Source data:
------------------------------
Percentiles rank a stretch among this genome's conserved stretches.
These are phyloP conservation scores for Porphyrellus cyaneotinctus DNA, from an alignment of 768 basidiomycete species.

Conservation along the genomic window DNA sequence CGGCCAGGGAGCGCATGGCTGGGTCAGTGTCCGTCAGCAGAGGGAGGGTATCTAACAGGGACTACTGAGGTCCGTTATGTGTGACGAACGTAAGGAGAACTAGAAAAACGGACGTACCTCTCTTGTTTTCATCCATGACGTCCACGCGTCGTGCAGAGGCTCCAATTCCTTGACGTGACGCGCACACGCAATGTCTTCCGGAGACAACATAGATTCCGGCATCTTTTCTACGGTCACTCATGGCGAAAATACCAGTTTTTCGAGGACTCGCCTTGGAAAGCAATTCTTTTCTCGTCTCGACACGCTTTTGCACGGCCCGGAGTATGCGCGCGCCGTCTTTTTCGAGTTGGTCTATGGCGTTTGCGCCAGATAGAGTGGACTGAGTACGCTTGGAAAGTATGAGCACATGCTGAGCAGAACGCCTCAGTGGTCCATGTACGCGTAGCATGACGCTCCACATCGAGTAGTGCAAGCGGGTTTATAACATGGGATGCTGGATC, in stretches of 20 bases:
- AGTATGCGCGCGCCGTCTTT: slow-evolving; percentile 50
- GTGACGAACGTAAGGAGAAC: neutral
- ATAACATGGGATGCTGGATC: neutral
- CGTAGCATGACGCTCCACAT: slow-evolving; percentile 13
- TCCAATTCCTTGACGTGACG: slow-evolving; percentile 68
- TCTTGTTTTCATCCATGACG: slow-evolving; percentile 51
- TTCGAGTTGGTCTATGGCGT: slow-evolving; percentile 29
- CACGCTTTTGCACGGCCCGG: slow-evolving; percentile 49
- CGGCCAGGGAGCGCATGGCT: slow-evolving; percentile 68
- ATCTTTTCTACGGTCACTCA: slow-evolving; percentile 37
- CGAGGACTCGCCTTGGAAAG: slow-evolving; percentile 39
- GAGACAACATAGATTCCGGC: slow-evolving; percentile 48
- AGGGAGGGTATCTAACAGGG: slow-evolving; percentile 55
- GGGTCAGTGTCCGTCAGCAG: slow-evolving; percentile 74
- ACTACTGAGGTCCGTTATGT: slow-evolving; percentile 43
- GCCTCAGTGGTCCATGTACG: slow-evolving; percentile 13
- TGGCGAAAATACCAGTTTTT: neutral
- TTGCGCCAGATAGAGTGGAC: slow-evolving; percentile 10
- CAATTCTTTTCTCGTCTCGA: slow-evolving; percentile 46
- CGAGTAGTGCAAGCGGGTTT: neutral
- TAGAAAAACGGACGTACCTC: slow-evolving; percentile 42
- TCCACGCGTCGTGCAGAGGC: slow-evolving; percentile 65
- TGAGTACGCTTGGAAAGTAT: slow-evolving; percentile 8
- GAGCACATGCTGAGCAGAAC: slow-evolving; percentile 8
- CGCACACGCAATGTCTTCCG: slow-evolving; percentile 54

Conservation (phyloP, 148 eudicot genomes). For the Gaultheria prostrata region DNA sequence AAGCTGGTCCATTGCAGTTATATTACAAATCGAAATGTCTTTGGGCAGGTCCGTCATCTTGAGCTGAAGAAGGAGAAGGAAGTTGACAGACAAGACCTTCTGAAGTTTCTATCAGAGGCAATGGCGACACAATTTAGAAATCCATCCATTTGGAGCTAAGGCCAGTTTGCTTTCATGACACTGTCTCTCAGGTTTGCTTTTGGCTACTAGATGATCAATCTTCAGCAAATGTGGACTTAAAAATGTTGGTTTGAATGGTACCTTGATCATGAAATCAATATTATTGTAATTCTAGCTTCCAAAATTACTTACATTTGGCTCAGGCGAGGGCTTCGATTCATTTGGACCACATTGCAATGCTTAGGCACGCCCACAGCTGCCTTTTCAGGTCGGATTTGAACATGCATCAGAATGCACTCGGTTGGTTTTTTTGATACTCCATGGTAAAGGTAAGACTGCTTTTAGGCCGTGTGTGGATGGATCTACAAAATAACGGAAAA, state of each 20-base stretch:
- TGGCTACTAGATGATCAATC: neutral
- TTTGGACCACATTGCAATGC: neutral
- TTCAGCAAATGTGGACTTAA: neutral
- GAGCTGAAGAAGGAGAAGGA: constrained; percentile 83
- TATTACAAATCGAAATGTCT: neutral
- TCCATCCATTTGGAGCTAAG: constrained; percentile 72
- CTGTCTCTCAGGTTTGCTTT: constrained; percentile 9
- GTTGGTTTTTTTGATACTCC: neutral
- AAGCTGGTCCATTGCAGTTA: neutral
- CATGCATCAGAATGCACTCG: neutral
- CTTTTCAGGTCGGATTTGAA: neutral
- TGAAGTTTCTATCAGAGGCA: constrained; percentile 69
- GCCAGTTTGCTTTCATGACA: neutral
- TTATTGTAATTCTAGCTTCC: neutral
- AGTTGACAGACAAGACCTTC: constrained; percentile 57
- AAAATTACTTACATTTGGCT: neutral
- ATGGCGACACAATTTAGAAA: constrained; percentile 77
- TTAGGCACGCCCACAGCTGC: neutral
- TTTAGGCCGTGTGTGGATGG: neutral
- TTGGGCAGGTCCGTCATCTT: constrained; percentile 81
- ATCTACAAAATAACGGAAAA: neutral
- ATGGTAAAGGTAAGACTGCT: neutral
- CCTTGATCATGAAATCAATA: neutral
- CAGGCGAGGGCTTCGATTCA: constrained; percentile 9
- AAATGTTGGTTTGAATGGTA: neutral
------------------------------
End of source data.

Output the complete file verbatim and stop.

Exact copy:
Percentiles rank a stretch among this genome's conserved stretches.
These are phyloP conservation scores for Porphyrellus cyaneotinctus DNA, from an alignment of 768 basidiomycete species.

Conservation along the genomic window DNA sequence CGGCCAGGGAGCGCATGGCTGGGTCAGTGTCCGTCAGCAGAGGGAGGGTATCTAACAGGGACTACTGAGGTCCGTTATGTGTGACGAACGTAAGGAGAACTAGAAAAACGGACGTACCTCTCTTGTTTTCATCCATGACGTCCACGCGTCGTGCAGAGGCTCCAATTCCTTGACGTGACGCGCACACGCAATGTCTTCCGGAGACAACATAGATTCCGGCATCTTTTCTACGGTCACTCATGGCGAAAATACCAGTTTTTCGAGGACTCGCCTTGGAAAGCAATTCTTTTCTCGTCTCGACACGCTTTTGCACGGCCCGGAGTATGCGCGCGCCGTCTTTTTCGAGTTGGTCTATGGCGTTTGCGCCAGATAGAGTGGACTGAGTACGCTTGGAAAGTATGAGCACATGCTGAGCAGAACGCCTCAGTGGTCCATGTACGCGTAGCATGACGCTCCACATCGAGTAGTGCAAGCGGGTTTATAACATGGGATGCTGGATC, in stretches of 20 bases:
- AGTATGCGCGCGCCGTCTTT: slow-evolving; percentile 50
- GTGACGAACGTAAGGAGAAC: neutral
- ATAACATGGGATGCTGGATC: neutral
- CGTAGCATGACGCTCCACAT: slow-evolving; percentile 13
- TCCAATTCCTTGACGTGACG: slow-evolving; percentile 68
- TCTTGTTTTCATCCATGACG: slow-evolving; percentile 51
- TTCGAGTTGGTCTATGGCGT: slow-evolving; percentile 29
- CACGCTTTTGCACGGCCCGG: slow-evolving; percentile 49
- CGGCCAGGGAGCGCATGGCT: slow-evolving; percentile 68
- ATCTTTTCTACGGTCACTCA: slow-evolving; percentile 37
- CGAGGACTCGCCTTGGAAAG: slow-evolving; percentile 39
- GAGACAACATAGATTCCGGC: slow-evolving; percentile 48
- AGGGAGGGTATCTAACAGGG: slow-evolving; percentile 55
- GGGTCAGTGTCCGTCAGCAG: slow-evolving; percentile 74
- ACTACTGAGGTCCGTTATGT: slow-evolving; percentile 43
- GCCTCAGTGGTCCATGTACG: slow-evolving; percentile 13
- TGGCGAAAATACCAGTTTTT: neutral
- TTGCGCCAGATAGAGTGGAC: slow-evolving; percentile 10
- CAATTCTTTTCTCGTCTCGA: slow-evolving; percentile 46
- CGAGTAGTGCAAGCGGGTTT: neutral
- TAGAAAAACGGACGTACCTC: slow-evolving; percentile 42
- TCCACGCGTCGTGCAGAGGC: slow-evolving; percentile 65
- TGAGTACGCTTGGAAAGTAT: slow-evolving; percentile 8
- GAGCACATGCTGAGCAGAAC: slow-evolving; percentile 8
- CGCACACGCAATGTCTTCCG: slow-evolving; percentile 54

Conservation (phyloP, 148 eudicot genomes). For the Gaultheria prostrata region DNA sequence AAGCTGGTCCATTGCAGTTATATTACAAATCGAAATGTCTTTGGGCAGGTCCGTCATCTTGAGCTGAAGAAGGAGAAGGAAGTTGACAGACAAGACCTTCTGAAGTTTCTATCAGAGGCAATGGCGACACAATTTAGAAATCCATCCATTTGGAGCTAAGGCCAGTTTGCTTTCATGACACTGTCTCTCAGGTTTGCTTTTGGCTACTAGATGATCAATCTTCAGCAAATGTGGACTTAAAAATGTTGGTTTGAATGGTACCTTGATCATGAAATCAATATTATTGTAATTCTAGCTTCCAAAATTACTTACATTTGGCTCAGGCGAGGGCTTCGATTCATTTGGACCACATTGCAATGCTTAGGCACGCCCACAGCTGCCTTTTCAGGTCGGATTTGAACATGCATCAGAATGCACTCGGTTGGTTTTTTTGATACTCCATGGTAAAGGTAAGACTGCTTTTAGGCCGTGTGTGGATGGATCTACAAAATAACGGAAAA, state of each 20-base stretch:
- TGGCTACTAGATGATCAATC: neutral
- TTTGGACCACATTGCAATGC: neutral
- TTCAGCAAATGTGGACTTAA: neutral
- GAGCTGAAGAAGGAGAAGGA: constrained; percentile 83
- TATTACAAATCGAAATGTCT: neutral
- TCCATCCATTTGGAGCTAAG: constrained; percentile 72
- CTGTCTCTCAGGTTTGCTTT: constrained; percentile 9
- GTTGGTTTTTTTGATACTCC: neutral
- AAGCTGGTCCATTGCAGTTA: neutral
- CATGCATCAGAATGCACTCG: neutral
- CTTTTCAGGTCGGATTTGAA: neutral
- TGAAGTTTCTATCAGAGGCA: constrained; percentile 69
- GCCAGTTTGCTTTCATGACA: neutral
- TTATTGTAATTCTAGCTTCC: neutral
- AGTTGACAGACAAGACCTTC: constrained; percentile 57
- AAAATTACTTACATTTGGCT: neutral
- ATGGCGACACAATTTAGAAA: constrained; percentile 77
- TTAGGCACGCCCACAGCTGC: neutral
- TTTAGGCCGTGTGTGGATGG: neutral
- TTGGGCAGGTCCGTCATCTT: constrained; percentile 81
- ATCTACAAAATAACGGAAAA: neutral
- ATGGTAAAGGTAAGACTGCT: neutral
- CCTTGATCATGAAATCAATA: neutral
- CAGGCGAGGGCTTCGATTCA: constrained; percentile 9
- AAATGTTGGTTTGAATGGTA: neutral